Lively and merry, the Russian Toy breed has a sharp intelligence and seeks to please. Russian Toys are superb dogs for folks of all stripes. They love to cuddle and be near their human companions.
This breed originated as a companion dog for the Russian nobility in 18th-century Russia. At that time, it was fashionable to import English Toy Terriers. Loved for their small size and energetic personality, these dogs often went to social events alongside the upper class. At the start of the 20th century, the breed became known as the Russian (Russkiy) Toy Terrier.
Breeding stopped during the Russian Revolution in 1917, nearly driving these dogs to extinction. After Stalin's death, several regions of the Soviet Union worked to bring the Russian Toy Terriers back. But the resulting breed was very different from the English Toy Terrier, and it came in both short- and long-coat varieties.
"Terrier" was removed from the breed's name in 2006 when the Russian Toy joined the Fédération Cynologique Internationale list of recognized breeds.
Long legs and a lean yet muscular build complement the elegant look of the petite Russian Toy.
The Russian Toy's coat can be short (smooth, close-lying, and shiny) or long (soft, and wavy to curly). It may be black and tan, chocolate and tan, blue and tan, red, red sable, or red-brown. Small white markings and brindle are also possible, but the latter is disqualified by the breed standard.
With a tiny head, large eyes, and triangular ears, the Russian Toy is one of the smallest breeds in the world.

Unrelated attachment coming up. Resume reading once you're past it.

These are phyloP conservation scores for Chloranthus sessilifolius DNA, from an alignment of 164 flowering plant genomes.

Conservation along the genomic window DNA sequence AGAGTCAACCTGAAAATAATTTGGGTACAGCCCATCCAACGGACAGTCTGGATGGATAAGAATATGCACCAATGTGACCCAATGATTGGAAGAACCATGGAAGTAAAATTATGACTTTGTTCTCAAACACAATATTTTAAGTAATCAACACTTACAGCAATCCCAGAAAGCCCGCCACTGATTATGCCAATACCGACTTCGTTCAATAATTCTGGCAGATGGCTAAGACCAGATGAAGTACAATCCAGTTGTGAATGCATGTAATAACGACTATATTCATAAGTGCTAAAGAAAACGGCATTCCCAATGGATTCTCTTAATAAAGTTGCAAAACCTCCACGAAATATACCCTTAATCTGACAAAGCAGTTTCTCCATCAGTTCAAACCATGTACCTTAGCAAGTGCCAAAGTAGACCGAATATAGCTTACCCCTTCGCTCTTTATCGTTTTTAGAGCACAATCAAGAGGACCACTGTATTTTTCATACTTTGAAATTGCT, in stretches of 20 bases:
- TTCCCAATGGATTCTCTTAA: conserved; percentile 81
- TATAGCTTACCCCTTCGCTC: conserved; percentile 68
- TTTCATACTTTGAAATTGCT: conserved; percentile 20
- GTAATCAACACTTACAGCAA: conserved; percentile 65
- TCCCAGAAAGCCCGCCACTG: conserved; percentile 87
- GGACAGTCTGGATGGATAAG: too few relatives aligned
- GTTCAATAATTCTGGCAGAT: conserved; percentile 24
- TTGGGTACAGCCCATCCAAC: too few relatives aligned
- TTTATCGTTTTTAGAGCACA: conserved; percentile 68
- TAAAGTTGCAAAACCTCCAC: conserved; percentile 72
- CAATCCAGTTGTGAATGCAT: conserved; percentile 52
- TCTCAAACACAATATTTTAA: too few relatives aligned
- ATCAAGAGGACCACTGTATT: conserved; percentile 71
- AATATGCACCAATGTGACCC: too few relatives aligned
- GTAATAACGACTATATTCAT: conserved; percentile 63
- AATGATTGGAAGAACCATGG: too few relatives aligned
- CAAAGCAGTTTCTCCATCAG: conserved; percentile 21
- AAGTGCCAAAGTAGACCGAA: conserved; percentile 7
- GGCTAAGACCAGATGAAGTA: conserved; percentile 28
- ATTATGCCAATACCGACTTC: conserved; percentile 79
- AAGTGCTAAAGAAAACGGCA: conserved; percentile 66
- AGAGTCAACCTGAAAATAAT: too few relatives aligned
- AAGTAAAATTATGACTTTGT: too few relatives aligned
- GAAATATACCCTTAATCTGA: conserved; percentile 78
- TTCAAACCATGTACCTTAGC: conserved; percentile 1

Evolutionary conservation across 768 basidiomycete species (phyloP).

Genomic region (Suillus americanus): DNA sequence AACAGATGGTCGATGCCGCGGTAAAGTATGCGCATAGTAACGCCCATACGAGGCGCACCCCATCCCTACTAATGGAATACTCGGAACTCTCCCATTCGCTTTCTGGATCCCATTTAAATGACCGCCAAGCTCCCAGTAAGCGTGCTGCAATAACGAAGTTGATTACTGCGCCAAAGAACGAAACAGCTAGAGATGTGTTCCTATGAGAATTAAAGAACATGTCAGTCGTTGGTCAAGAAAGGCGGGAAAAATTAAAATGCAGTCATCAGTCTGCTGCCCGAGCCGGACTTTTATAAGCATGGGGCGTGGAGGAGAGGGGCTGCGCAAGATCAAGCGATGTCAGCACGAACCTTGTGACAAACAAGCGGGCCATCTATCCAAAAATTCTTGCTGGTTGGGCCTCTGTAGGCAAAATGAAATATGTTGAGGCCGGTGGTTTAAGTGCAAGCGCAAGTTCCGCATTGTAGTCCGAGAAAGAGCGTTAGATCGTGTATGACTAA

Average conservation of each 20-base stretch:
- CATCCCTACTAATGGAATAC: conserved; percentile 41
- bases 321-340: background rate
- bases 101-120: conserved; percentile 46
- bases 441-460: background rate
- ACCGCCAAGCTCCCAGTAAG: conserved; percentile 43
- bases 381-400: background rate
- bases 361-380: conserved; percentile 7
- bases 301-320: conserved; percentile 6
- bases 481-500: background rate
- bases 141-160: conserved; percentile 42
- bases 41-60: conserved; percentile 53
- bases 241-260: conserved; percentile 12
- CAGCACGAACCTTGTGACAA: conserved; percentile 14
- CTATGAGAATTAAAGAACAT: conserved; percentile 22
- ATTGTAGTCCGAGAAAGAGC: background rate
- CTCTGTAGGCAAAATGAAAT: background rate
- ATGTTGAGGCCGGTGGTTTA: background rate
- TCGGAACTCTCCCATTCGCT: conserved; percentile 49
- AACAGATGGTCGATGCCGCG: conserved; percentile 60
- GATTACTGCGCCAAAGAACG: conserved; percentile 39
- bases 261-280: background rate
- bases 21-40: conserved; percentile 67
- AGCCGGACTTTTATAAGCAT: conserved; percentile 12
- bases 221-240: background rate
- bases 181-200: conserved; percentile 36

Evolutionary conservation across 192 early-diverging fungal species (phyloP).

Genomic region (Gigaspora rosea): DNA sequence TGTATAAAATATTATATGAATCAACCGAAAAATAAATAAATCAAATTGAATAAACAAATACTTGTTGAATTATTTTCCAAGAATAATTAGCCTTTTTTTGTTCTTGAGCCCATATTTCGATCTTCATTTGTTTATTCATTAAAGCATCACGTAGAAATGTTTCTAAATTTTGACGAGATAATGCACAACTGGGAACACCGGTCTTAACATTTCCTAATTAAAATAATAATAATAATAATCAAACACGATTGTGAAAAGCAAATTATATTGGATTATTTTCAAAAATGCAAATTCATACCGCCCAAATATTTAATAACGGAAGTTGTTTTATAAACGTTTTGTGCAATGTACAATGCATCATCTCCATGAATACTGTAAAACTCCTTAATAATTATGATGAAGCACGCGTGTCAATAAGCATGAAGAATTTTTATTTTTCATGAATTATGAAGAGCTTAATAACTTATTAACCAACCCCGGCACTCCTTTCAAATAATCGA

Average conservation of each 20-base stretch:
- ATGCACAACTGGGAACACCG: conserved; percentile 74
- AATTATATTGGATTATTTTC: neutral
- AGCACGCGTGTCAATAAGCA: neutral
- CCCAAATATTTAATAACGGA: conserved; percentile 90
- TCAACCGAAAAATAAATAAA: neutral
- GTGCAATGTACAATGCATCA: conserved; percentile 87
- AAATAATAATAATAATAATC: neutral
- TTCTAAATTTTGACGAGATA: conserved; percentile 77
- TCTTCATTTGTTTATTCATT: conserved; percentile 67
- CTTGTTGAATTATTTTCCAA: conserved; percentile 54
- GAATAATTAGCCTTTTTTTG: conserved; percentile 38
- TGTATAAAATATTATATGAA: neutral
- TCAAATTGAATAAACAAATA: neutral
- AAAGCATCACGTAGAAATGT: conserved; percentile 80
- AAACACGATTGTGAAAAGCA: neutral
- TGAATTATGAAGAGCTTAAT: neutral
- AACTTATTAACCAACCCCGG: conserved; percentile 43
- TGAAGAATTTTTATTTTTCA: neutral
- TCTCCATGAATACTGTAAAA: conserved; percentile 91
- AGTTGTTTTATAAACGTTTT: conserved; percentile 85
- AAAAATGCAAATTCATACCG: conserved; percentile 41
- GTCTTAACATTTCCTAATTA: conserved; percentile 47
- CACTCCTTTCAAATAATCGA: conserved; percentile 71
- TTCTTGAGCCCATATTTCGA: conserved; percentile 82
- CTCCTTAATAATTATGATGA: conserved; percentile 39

Intelligent, affectionate, and outgoing, the Russian Toy is a people-oriented breed that forms close family bonds. These easy-going dogs interact well with both children and elderly people. (Of course, all dogs should be supervised around kids to ensure safety.)
The breed thrives on human companionship and doesn't do well if left alone, as it often suffers from separation anxiety. In general, the Russian Toy is a cheerful little rascal that loves to scamper about the yard and play. But at the same time, they're also happy to lounge around the house all day.
The Russian Toy requires a high-quality, age-appropriate (e.g., puppy, adult, senior) diet. You should monitor how much your Russian Toy eats, and reduce portions if they gain excess weight. Also, remember that giving too many treats can contribute to obesity.
When it comes to grooming, this breed is relatively low-maintenance. To keep your longhaired Russian Toy looking their best, brush a couple of times per week, and give baths monthly. For the smooth-coated Russian Toy, a weekly brushing and the occasional bath are sufficient.
The Russian Toy is a happy, moderately energetic, playful dog that benefits from several walks each day. But this breed's neck and trachea are fragile. So, be sure to use a harness rather than a collar on walks.
Russian Toys also excel in obedience, agility, rally, and tracking. If they don't get enough exercise, they may bark excessively or turn to destructive behavior to satisfy pent-up energy.
This toy breed requires consistent obedience training to prevent small dog syndrome (when little dogs become overly dominant). Otherwise, your Russian Toy might constantly bark, nip at strangers, or challenge your authority.
Early socialization can help teach your Russian Toy good manners and ensure they interact with other dogs safely.
Reviewed July 26, 2020 by Annette Louviere, DVM